Malik’s experimental ‘Knight of Cups’ tests viewers with torrent of images and sounds




A common composition technique for transcendent writing or art is “show, don’t tell.”

This means that as an author or artist, you should not ham-fistedly spell out every single detail or underlying theme for your audience; there must be room for interpretation in order for true beauty to blossom.

Terrence Malick takes this rule to the extreme in his new film “Knight of Cups.”

Working without scripted dialogue for his actors, Malick strives to create an atmosphere and mood all while not succumbing to the temptations of narrative filmmaking.

This initially makes “Cups” a stressful viewing.

It isn’t merely a stream of consciousness film; it’s a torrent.

Going into this film blind, the two-hour runtime feels like an onslaught of abstract images, eerie voiceover and an insane amount of untraditional camera movement.

“Cups” is divided into eight chapters, but it lacks any coherent structure. Malick is clearly aiming to make one of the most experimental films of all time, even more so than his acclaimed “The Tree of Life.”

Even that 2011 film had moments of some resemblance to your classic Hollywood movie.

Here, Malick throws all of those devices out the window and strives to play with film solely as a medium and art form.

While watching this for the first time, there’s immense pressure to figure everything out and understand Malick’s vision. It felt like I was playing catch-up for two hours.

“Cups” completely throws the viewer off guard, as characters barely speak directly to each other.

The film follows the journey of Rick (Christian Bale), but he rarely is heard unless his voice is off-screen. Most conversations are muted with one of the characters in the scene providing voiceover.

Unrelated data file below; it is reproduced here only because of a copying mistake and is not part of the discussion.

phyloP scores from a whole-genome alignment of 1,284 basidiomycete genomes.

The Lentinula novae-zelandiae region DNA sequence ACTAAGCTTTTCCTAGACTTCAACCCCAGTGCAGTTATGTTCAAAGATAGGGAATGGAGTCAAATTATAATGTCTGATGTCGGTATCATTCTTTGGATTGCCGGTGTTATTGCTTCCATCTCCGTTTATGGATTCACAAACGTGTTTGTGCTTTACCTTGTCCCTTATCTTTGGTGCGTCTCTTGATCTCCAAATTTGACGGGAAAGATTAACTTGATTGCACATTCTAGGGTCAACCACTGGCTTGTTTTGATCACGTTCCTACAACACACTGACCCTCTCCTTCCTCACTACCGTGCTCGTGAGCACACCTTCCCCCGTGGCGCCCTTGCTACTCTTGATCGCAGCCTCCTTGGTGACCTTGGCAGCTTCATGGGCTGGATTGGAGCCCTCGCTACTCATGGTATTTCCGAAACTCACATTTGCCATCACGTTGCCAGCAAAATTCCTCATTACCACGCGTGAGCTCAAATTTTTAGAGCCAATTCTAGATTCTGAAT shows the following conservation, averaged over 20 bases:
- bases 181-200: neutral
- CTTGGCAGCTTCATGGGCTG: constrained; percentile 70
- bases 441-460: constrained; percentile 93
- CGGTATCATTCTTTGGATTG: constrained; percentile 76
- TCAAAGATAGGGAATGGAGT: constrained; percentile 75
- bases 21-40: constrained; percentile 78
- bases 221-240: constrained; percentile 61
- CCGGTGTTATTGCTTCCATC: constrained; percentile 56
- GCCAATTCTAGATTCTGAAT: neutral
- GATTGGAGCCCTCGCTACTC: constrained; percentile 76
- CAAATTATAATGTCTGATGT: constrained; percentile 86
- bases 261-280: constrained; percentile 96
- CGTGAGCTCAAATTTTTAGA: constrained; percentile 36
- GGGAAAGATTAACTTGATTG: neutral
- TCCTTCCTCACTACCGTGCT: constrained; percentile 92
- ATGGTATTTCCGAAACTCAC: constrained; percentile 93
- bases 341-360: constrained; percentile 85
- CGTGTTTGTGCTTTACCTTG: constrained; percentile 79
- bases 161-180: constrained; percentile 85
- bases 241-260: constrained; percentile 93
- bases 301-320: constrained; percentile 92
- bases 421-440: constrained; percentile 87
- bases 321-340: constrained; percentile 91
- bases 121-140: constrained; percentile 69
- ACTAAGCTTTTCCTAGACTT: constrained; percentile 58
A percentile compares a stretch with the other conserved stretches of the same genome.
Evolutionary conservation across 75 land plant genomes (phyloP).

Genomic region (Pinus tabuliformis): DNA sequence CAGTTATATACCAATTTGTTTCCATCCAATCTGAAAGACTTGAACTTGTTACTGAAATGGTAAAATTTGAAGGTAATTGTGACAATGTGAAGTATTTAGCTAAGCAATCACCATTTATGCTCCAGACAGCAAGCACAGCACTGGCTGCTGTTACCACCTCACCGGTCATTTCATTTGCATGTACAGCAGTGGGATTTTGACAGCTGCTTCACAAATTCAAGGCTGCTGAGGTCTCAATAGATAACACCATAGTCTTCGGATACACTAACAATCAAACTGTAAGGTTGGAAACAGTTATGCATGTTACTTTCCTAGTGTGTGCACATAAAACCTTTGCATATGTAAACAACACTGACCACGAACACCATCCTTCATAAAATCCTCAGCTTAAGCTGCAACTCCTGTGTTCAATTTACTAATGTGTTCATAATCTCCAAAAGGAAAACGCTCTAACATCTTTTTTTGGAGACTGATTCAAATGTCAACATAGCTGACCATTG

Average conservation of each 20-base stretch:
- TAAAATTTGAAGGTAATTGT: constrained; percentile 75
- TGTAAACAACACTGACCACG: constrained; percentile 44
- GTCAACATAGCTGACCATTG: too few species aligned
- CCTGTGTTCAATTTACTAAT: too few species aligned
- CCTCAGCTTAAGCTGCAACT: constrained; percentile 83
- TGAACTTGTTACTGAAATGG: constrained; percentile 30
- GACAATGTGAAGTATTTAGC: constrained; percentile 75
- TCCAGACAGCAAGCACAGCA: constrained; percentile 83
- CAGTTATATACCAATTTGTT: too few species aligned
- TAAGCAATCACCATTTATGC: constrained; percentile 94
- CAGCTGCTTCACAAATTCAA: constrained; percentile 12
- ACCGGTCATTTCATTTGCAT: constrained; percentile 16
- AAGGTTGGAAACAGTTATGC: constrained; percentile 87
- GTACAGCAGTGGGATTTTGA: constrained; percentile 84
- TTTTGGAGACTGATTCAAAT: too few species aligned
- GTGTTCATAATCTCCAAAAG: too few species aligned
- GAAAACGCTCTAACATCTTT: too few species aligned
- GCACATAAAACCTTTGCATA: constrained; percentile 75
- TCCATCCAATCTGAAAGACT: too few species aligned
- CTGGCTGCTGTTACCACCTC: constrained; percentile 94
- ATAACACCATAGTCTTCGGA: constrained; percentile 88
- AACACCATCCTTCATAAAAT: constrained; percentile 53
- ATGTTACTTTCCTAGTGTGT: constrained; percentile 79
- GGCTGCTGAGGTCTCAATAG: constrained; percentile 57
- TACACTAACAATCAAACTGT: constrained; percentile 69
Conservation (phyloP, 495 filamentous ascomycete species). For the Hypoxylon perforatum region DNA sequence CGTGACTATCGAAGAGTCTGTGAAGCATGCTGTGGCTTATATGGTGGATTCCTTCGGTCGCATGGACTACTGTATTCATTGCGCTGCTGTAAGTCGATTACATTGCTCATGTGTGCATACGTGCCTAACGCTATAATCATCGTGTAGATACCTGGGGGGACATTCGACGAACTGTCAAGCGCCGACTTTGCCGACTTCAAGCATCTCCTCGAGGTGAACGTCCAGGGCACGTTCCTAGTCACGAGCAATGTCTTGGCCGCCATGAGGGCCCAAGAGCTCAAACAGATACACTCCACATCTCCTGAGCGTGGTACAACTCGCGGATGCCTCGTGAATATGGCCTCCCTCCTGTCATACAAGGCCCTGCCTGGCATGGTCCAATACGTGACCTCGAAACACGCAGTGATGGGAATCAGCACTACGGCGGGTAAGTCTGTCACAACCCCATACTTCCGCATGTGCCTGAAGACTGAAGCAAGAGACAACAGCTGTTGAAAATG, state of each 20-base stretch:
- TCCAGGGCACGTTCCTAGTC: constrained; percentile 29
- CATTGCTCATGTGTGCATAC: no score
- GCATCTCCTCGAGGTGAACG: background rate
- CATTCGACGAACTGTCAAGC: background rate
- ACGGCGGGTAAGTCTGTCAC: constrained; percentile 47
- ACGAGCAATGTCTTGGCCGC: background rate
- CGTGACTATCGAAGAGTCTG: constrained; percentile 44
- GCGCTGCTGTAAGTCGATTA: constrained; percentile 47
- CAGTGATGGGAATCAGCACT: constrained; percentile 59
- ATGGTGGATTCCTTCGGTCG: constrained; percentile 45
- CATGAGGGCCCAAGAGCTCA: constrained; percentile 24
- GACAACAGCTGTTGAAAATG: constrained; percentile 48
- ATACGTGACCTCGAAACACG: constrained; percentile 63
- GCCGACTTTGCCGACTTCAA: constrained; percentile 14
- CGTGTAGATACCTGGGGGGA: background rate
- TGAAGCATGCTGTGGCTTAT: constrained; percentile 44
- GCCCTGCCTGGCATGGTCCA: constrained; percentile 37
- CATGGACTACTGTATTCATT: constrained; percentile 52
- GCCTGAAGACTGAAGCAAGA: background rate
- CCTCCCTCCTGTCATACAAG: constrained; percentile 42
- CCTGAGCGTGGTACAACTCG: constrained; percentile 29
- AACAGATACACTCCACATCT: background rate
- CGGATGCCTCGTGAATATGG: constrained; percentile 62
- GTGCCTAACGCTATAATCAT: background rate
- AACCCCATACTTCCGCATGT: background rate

But this isn’t narration, and it’s often times a bit unrelated to the event at hand. It feels like poetry being read aloud, as opposed to a movie script.

Even this dialogue is vague and lofty to follow, as it often ends abruptly or fades into the background.

Malick opens “Cups” with Rick wandering through a desert in the western United States. He does not speak, but merely meanders about, clearly void of purpose.

We are met with a voiceover on the soundtrack, as the film cuts back and forth between Rick in the desert and shots of the Earth, its atmosphere and a glow reminiscent of the northern lights from outer space.

As he did with “The Tree of Life,” Malick is juxtaposing man with his place in the universe. Here, he uses this to call to mind existential crisis and its diminutive place within the grand scheme of time and space.

The voiceover lyrically tells the story of a prince from the east who is sent to the west by his father in order to find a sacred pearl.

While on his journey, the prince is seduced by those around him into drinking from a cup. This cup places the prince into a deep sleep, where he forgets that he is the son of the king on a quest for the pearl.

The king sends messengers and guides to remind the son of the quest, but they prove unsuccessful. 

It quickly becomes evident that this parable is a mirror for Rick’s life, as the entire film is infused with an absurd lucidity that only comes from a sleepwalk or half-drunken haze.

Rick is lulled into that exact state of sleep in his life as a screenwriter in Los Angeles.

He has given into the temptation of women, alcohol and an overall glut of every bodily desire imaginable.